I'll do that when I get a chance, Pete. I think you are 100% right about the threat to the Hall sensor. That spike is so energetic that it couples into everything, and you will definitely see it in the primary. Roy Sholl caught on to this many years ago and advised people to keep grounds short and keep the sensor well insulated from nearby metal.
 
I know I promised at the beginning of this that I would test various CDI and inductive ignition systems and report the results. It turned into a much bigger problem that I though it might be, but I though this would be a good time to do an interim report to show where things stand right now.

At the beginning I had tested all the CDI modules I could lay my hands on and had found they are all similar in output spark energy. They all fell within the range of 0.7 to 1.4 millijoules delivered to a CM6 spark plug with a 0.025 inch gap.

I’ve spent a month or more tuning my test setup to measure inductive coil systems and think I have figured out what I can and can’t measure. I’ve written a report on where that stands – mostly to myself – an you can read it for what it’s worth as an attachment.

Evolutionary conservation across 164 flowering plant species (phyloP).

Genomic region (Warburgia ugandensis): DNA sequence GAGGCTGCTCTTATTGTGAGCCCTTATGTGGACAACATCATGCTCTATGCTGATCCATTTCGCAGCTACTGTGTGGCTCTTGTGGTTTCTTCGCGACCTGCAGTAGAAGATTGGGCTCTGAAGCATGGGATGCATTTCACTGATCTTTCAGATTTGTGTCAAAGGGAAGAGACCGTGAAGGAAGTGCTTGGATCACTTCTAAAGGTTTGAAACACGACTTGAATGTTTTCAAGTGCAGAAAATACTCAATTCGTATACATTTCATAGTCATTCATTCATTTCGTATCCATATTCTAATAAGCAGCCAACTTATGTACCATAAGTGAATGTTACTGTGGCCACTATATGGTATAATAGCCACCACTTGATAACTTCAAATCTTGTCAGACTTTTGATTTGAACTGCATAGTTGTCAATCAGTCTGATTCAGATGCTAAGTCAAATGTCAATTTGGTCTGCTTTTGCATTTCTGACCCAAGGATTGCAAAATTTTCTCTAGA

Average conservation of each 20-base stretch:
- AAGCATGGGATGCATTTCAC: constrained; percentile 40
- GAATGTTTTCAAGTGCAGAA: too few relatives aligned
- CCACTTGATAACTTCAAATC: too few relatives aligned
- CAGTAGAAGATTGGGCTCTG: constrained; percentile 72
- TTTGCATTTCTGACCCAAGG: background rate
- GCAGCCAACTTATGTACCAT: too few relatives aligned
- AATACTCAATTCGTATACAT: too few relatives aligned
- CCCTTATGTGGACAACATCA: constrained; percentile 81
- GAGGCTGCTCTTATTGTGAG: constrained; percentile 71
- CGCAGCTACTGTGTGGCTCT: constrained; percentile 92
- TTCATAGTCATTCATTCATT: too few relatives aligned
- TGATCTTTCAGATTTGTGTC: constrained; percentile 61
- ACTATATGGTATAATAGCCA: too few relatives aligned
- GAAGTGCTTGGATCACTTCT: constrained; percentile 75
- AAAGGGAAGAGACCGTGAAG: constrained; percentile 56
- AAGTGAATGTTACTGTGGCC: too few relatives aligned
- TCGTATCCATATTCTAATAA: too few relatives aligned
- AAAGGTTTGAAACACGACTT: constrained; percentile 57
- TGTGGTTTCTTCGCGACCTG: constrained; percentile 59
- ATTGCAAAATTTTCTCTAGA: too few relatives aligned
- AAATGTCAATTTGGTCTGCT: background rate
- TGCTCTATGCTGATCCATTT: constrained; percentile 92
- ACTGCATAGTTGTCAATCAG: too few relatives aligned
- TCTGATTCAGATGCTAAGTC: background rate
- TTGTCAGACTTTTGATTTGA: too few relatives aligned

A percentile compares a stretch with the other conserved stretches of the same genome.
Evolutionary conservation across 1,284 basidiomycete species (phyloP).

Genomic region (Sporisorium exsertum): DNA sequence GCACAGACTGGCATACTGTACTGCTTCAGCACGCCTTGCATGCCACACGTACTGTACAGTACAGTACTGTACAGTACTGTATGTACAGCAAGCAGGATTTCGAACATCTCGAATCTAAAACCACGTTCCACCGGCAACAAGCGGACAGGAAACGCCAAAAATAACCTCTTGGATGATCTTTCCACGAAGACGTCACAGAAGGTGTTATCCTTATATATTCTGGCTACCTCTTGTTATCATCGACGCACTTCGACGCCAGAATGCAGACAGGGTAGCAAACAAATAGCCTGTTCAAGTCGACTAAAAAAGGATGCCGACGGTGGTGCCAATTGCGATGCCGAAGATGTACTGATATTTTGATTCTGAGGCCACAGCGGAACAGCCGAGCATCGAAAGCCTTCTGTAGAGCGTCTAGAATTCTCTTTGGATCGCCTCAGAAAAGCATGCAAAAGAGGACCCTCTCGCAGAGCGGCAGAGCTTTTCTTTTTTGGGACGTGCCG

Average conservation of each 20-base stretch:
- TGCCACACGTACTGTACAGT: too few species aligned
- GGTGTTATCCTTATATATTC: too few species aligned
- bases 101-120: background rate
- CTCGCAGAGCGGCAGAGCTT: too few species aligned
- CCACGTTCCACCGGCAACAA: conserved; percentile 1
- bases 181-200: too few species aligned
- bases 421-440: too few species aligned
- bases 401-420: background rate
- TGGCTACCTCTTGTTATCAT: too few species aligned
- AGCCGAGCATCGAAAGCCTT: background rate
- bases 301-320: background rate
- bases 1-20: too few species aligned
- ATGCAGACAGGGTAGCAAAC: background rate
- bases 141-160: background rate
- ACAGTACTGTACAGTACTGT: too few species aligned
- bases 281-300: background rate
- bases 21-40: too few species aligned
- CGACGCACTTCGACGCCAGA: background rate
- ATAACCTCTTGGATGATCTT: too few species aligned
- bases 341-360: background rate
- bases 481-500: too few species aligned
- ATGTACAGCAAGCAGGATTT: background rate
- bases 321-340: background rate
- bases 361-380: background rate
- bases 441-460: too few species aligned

The only reportable testing so far is an automobile coil of indeterminate heritage driven by a Sage-Gedde driver with a primary current of 1.2 amps into the same CM6 spark plug with the same 0.025 inch gap. Answer is: just over 3.2 millijoules.

I want to take a break for right now and try to run my engine using this coil, but my plan is to gather up all the different coils I can find and test those for comparison. More results as I get them.

Don
 

Attachments

  • Ig.pdf
    1.3 MB · Views: 4
Last edited:
Great work Don. Much appreciated.
From your report you say you used a 6v battery and limited the current to 1.2 amps for my module.
Does that mean you used a 5 ohm ballast resistor? (assuming the coil is very low resistance).
I've always used about 2 ohms on a 12v system for those typical coils. I think my coil measures about 0.2 ohms.
I wonder how many more joules that would result in at the plug gap?
 
Last edited:
Great work Don. Much appreciated.
From your report you say you used a 6v battery and limited the current to 1.2 amps for my module.